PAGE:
"The 17th Party Congress is coming and the government won't let the market plunge before the meeting is over," she said at the crowded downtown trading hall of Galaxy Securities. Wang isn't the only Chinese investor betting that Beijing will keep the market stable ahead of China's most significant political gathering in five years, which begins on Oct. 15.
And the Communist Party Congress is just the latest example of how politics and policy are still primary factors that move Chinese stock prices.
But Beijing has been adjusting and easing its heavy hand in the markets, exposing investors to more of the risks seen in free-wheeling developed markets, even as it keeps tight control over such basics as the pace of new share listings.
"China's market will remain a 'policy market' in coming years as authorities use it to help fund-raising for state-owned firms, among other economic reforms," said Ren Chengde, senior stock analyst at Galaxy Securities.
"But an increasing number of investors also are turning to other factors, such as economic and corporate fundamentals, for hints of market trends. Regulators have also been trying to push investors to pay attention to these market factors." The volatility in the market over the past four months illustrates his point. Just after midnight on May 30, the Ministry of Finance announced a sudden tripling in the stock trading stamp tax to 0.3% to cool the market.
Officials feared a bubble was forming after the benchmark Shanghai index jumped more than 60 % in five months, while many investors were focusing, as they did in the 1990s, on loss-making third-tier stocks. The index plunged 21 % over the next five trading sessions, as investors worried that the government would embark on a campaign to depress share prices.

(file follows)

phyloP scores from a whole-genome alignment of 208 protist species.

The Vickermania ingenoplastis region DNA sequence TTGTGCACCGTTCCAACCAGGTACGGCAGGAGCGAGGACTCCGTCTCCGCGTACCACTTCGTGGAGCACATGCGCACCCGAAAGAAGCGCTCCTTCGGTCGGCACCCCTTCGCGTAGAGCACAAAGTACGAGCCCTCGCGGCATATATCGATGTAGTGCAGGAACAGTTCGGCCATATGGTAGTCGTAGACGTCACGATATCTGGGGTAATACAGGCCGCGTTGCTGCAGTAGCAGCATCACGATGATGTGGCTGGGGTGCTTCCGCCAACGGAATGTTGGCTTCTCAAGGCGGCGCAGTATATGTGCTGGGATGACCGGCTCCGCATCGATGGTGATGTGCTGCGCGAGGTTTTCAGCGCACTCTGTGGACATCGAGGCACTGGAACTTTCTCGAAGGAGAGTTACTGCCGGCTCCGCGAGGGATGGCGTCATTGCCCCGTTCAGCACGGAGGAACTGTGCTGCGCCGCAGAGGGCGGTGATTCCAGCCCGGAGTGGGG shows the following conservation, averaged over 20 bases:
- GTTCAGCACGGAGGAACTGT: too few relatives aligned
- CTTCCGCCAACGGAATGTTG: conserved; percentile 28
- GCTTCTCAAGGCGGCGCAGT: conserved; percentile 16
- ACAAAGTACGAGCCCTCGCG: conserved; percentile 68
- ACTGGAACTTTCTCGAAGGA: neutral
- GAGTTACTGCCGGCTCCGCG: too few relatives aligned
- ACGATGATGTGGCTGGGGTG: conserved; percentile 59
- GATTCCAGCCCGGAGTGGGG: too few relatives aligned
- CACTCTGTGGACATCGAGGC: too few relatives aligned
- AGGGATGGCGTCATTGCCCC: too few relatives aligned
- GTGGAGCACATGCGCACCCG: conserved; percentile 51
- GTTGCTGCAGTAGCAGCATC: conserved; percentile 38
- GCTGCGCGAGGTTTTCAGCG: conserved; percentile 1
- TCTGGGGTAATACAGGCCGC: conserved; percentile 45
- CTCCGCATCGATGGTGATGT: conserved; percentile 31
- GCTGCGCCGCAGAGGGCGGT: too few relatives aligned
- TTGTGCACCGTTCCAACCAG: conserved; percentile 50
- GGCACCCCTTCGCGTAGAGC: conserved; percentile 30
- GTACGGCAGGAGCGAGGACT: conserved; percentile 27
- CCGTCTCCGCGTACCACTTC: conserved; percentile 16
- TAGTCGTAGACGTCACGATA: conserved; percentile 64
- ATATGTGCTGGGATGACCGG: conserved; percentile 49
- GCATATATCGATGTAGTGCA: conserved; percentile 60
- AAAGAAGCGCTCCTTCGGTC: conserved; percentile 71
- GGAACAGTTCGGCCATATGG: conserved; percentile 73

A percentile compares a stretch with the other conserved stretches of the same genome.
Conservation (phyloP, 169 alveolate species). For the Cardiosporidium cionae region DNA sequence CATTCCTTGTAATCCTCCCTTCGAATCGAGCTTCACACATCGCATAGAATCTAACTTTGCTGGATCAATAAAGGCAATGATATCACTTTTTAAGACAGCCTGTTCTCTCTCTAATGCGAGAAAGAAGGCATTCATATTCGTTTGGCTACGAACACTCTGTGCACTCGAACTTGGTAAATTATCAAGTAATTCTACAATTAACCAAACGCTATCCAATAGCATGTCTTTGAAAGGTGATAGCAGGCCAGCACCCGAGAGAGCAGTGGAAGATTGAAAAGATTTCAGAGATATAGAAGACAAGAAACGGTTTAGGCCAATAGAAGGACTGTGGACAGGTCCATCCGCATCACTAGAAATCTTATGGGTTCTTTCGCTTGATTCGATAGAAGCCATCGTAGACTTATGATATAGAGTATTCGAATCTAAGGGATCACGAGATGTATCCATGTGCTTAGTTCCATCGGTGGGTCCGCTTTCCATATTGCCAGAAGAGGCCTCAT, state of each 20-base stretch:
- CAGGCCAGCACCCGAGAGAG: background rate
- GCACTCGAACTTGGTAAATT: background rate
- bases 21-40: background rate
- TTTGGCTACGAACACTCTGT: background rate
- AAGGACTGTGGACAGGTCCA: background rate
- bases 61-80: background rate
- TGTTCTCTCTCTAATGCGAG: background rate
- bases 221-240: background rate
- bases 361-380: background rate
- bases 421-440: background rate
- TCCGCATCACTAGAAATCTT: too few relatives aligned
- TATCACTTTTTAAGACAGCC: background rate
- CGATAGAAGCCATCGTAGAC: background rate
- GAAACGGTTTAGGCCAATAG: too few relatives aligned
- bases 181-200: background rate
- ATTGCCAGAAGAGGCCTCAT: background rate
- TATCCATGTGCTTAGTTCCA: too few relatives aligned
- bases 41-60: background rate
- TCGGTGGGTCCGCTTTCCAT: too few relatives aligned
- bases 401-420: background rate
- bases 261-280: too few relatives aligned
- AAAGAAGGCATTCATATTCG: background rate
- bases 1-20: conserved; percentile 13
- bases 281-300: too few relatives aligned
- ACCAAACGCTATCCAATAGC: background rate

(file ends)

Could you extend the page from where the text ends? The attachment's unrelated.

But the government largely took to the sidelines in the weeks that followed, and the index began to recover in mid-July as investors shifted their focus to several large firms' forecasts of strong first-half earnings.
The benchmark index has repeatedly hit record highs since late July, encouraged by improving earnings prospects, while many investors have shifted to less risky blue-chip stocks.
Many Chinese analysts believe taking policy steps to ensure a healthy market is a natural move as China aims to promote state sector reforms and social stability -- goals not normally invoked to justify government intervention in more mature markets.
Despite nearly three decades of economic reforms since 1979, including efforts to propel state firms to raise funds from the stock and corporate bond markets, most state companies still rely on banks for 90% of their fund-raising.
And to cushion discontent over the widening gap between rich and poor -- a worrying side effect of reforms -- Beijing is eager to raise the wealth of its people overall, partly through wider investment by the public in a stock market.
"The authorities' desire now is for a steady market, which would rise gradually in the long run in pace with economic growth," said Zheng Weigang at Shanghai Securities.
"To this end, they have increasingly used market means to guide investors -- a sharp contrast to the 1990s when Beijing used to resort to administrative steps to control the market."
Regulators now stress that raising investors' appreciation of risk is the principal means of preventing a market bubble, as stock valuations this month are nearing a record high of more than 60 times historical earnings, up from 16 times in late 2005.
They have chosen to increase the supply of shares with domestic equity offers, including an offer by China Construction Bank that raised a record $7.7 billion this month and an even bigger offer by China Shenhua Energy set for late September that could raise nearly $9 billion.